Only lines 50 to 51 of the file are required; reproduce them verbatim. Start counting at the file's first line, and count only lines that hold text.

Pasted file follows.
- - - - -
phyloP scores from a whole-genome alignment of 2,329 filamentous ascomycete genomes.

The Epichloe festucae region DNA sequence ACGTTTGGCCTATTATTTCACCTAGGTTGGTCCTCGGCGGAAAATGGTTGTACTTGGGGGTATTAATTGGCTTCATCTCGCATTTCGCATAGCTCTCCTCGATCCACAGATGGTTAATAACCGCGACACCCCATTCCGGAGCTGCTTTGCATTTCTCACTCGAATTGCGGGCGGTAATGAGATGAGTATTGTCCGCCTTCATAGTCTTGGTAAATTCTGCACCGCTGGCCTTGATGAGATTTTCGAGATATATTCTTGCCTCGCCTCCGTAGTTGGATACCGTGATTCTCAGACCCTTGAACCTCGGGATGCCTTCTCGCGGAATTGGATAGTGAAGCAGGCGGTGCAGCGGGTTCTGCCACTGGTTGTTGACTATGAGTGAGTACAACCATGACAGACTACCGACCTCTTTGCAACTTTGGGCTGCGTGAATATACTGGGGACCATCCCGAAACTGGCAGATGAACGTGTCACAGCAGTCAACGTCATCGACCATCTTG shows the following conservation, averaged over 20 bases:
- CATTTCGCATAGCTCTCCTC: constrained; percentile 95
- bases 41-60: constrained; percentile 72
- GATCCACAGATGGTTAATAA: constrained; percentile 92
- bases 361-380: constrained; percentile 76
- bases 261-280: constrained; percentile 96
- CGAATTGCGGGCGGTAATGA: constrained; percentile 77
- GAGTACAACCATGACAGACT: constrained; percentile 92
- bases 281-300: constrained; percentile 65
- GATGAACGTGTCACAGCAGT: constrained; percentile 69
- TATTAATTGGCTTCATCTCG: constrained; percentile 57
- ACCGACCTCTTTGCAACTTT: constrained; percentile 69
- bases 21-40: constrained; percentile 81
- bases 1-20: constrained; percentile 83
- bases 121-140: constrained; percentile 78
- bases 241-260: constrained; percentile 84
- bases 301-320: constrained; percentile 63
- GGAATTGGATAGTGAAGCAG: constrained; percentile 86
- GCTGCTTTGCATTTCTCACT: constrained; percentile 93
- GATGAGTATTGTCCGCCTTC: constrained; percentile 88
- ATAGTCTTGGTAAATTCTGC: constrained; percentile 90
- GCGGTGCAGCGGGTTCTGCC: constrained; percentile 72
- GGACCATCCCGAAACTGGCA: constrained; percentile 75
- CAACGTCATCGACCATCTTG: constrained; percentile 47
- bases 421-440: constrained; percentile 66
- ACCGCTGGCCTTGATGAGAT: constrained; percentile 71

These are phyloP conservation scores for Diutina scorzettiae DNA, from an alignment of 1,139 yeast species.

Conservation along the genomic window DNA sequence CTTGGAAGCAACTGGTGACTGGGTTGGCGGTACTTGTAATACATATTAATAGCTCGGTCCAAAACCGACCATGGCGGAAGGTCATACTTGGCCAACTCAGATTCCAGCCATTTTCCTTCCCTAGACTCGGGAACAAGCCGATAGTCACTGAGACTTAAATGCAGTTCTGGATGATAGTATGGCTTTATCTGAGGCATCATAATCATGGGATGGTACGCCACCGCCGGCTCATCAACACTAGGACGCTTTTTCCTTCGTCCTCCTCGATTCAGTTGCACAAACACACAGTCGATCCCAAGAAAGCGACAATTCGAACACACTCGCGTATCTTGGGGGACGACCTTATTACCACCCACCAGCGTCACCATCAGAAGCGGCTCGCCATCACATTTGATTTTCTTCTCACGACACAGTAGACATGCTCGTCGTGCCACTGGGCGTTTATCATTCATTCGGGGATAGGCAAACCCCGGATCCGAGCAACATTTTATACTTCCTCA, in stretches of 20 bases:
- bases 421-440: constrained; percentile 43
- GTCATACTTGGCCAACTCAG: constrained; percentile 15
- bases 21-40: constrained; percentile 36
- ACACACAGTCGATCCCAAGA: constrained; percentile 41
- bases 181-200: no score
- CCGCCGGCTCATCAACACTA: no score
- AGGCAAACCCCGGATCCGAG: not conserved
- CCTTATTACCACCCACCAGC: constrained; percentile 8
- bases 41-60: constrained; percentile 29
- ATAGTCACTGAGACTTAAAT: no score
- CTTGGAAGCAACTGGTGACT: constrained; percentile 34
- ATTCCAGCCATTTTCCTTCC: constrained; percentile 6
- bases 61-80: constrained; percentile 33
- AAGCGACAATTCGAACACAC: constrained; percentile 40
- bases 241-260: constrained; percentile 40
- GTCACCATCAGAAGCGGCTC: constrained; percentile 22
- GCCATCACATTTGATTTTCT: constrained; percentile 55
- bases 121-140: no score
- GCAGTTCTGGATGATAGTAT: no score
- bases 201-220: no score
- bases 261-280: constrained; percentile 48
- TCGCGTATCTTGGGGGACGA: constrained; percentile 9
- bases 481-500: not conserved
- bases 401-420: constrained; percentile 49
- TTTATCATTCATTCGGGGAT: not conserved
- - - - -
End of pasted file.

- bases 261-280: constrained; percentile 48
- TCGCGTATCTTGGGGGACGA: constrained; percentile 9